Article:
In what could be perceived as cutting-edge health promotion or simply committing to doing the hard mahi – the results are compelling and speak for themselves. “At the heart of what we do is coach and mentor a girls rugby league team and support that on-field training with wellbeing and personal development training, but the health impacts extend beyond that,” said team mentor and Regional Public Health (RPH) promoter Sisi Tuala-Le’afa.
The initiative is a collaboration between Nga Hau E Wha O Wainuiomata, Kokiri Seaview, Wainuiomata Marae and RPH. Through this mahi, barriers to youth participating in sport have been minimised and kotiro have been mentored in health and wellbeing topics, as part of their wider team bonding and culture building sessions. Important public health impact is achieved by whānau seeing their own tamariki shine as role-models of positive health in action, and they in-turn have some exposure to wellbeing messaging through their tamariki.
“It is hoped that by having a young, vibrant health promoter advocating for positive health, in their own whānau, then more members of the family, whether it be their father, brother, sister, aunts and uncles – are supported and encouraged, to make decisions that lead to a long and healthy life,” said coach of the team, and DHB board member Ken Laban.
Regional Public Health (RPH) supported by providing uniforms, boots and training gear which has helped all rangatahi to participate to the fullest, without added stress to their whānau. From there, relationships and bonds were developed through off-field training, which included tikanga and kawa sessions alongside haka and whakawhanaungatanga sessions. An impetus was placed on team members taking pride in who they are and where they come from.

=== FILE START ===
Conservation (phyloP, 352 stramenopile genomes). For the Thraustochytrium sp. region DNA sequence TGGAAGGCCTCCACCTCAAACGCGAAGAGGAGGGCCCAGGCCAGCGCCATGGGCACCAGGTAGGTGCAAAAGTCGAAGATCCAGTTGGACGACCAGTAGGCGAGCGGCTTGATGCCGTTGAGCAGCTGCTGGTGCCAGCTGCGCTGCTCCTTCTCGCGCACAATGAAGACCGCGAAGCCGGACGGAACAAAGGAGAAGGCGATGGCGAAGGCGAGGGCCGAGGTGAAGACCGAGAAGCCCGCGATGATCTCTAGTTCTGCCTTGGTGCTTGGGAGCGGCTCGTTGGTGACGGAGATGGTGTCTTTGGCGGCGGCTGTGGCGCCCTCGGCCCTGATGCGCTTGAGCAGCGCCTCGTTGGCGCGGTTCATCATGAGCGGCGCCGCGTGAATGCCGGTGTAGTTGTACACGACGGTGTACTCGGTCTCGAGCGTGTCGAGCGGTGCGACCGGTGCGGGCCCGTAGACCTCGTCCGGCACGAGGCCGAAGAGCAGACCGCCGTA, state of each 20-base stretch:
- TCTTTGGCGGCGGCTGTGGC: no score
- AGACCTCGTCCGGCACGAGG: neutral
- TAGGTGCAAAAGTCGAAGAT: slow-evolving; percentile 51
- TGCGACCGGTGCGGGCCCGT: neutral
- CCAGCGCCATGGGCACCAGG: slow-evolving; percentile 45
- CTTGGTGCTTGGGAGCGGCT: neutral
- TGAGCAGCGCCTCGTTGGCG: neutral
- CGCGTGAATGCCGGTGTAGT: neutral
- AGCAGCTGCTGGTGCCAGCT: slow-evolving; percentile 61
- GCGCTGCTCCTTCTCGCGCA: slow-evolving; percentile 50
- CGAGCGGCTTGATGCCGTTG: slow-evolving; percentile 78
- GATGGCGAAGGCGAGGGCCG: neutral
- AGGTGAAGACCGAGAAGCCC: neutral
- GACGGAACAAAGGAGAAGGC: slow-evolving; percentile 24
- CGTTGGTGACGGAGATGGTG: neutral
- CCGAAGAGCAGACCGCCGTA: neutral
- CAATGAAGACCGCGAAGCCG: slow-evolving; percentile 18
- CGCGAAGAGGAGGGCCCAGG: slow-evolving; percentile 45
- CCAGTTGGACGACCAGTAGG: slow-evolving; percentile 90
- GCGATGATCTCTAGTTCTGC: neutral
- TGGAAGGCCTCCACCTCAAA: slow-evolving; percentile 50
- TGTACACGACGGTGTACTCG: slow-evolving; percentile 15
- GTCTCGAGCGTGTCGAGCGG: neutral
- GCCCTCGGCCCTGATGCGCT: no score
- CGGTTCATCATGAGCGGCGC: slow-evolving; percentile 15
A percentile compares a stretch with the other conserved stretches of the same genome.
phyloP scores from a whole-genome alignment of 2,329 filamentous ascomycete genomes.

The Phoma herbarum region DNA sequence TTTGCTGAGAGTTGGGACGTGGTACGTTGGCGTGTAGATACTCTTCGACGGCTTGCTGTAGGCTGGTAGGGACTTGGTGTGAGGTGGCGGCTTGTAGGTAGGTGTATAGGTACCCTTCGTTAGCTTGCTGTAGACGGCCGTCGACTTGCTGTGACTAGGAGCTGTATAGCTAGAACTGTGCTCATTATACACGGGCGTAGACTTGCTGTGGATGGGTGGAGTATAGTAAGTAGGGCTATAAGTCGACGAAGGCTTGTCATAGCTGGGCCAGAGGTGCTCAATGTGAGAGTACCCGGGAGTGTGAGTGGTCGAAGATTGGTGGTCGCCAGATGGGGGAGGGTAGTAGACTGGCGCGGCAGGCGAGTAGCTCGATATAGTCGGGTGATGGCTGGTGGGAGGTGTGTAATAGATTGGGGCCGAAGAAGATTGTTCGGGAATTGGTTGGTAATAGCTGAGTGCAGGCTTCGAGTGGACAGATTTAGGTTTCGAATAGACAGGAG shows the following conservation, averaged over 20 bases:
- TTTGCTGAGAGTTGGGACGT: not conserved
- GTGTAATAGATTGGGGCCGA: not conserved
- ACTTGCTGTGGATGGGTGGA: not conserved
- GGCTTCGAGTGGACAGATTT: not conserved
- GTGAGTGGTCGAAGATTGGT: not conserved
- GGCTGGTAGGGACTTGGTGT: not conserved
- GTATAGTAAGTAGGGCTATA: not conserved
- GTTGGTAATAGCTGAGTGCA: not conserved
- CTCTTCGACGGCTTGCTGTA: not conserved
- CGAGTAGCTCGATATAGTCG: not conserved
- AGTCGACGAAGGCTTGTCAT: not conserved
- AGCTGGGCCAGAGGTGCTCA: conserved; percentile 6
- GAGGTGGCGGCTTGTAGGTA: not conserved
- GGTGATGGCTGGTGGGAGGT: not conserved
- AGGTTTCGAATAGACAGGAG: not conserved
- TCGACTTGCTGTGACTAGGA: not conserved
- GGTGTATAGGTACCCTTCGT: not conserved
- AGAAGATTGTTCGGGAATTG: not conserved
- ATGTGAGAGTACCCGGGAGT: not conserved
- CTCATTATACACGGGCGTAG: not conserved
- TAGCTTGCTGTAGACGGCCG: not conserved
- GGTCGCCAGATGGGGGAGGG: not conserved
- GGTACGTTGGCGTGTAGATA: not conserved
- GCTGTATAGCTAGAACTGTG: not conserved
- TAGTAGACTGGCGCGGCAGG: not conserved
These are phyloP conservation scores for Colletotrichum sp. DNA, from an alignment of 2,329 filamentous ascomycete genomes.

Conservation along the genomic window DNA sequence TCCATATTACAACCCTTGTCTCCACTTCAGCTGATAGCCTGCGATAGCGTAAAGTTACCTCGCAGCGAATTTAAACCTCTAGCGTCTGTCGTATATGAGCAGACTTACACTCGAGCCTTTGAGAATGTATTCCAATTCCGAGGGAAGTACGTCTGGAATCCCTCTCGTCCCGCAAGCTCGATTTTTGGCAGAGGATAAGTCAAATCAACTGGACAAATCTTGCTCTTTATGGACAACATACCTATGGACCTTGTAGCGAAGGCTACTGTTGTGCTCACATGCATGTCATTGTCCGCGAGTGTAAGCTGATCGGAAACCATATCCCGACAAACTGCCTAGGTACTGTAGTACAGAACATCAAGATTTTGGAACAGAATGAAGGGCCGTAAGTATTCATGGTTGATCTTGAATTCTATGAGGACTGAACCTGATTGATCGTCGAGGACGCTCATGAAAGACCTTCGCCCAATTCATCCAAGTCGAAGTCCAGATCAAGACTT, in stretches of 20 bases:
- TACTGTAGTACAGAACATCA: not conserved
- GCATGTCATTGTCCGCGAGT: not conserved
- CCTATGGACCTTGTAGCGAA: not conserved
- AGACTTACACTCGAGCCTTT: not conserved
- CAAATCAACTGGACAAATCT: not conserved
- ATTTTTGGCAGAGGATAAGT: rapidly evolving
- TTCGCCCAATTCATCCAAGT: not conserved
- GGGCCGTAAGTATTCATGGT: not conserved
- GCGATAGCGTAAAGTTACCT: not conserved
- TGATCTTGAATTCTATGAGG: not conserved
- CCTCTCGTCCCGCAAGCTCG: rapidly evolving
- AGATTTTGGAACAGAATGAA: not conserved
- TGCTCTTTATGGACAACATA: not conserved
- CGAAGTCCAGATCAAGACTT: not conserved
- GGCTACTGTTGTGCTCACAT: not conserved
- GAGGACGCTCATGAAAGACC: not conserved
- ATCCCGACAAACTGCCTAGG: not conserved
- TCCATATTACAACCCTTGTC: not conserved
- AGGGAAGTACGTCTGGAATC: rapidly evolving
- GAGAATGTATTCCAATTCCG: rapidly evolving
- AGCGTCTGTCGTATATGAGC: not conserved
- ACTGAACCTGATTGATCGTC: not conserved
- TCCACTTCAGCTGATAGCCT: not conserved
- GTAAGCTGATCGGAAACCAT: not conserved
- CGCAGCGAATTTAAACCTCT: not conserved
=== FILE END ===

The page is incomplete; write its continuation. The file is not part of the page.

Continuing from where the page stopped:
The health ambassador programme and support, covered health topics including managing emotions, physical and online safety, self-awareness and practicalities around being a health advocate amongst your community and whānau. There was also an emphasis on what it meant to represent your whānau and the collaboration partners who were investing their time and expertise into the team. “It was about providing a sense of what it might be like to be a professional athlete. You’re not only accountable to your team-mates and coaches but also to your support partners, organisations and your own whānau who have a vested interest in your performance on-and-off the field,” said Sisi
“It’s been pleasing to see our kotiro take up the mantle to be amazing health representatives in our community. Whether it’s seeing them actively participate to tautoko community events such as the launch of the Delta Buster, mobile vaccination clinic, in Lower Hutt, or just having the confidence to step-in and politely enforce our smokefree sidelines policy at our grounds. It’s rewarding to see that growth,” said Sisi.
With a mentoring focus being applied to build team cohesion and wellbeing off the field, it’s not surprising that the team has accomplished incredible results on the field. The team won the Under-14 Kotiro National Title at the New Zealand Māori Rugby League (NZMRL) Teina tournament in August. At this tournament, a number of players were chosen for higher honours with seven players from Nga Hau E Wha being selected for the national Māori team and one player selected to play for the national Fetu Samoa team.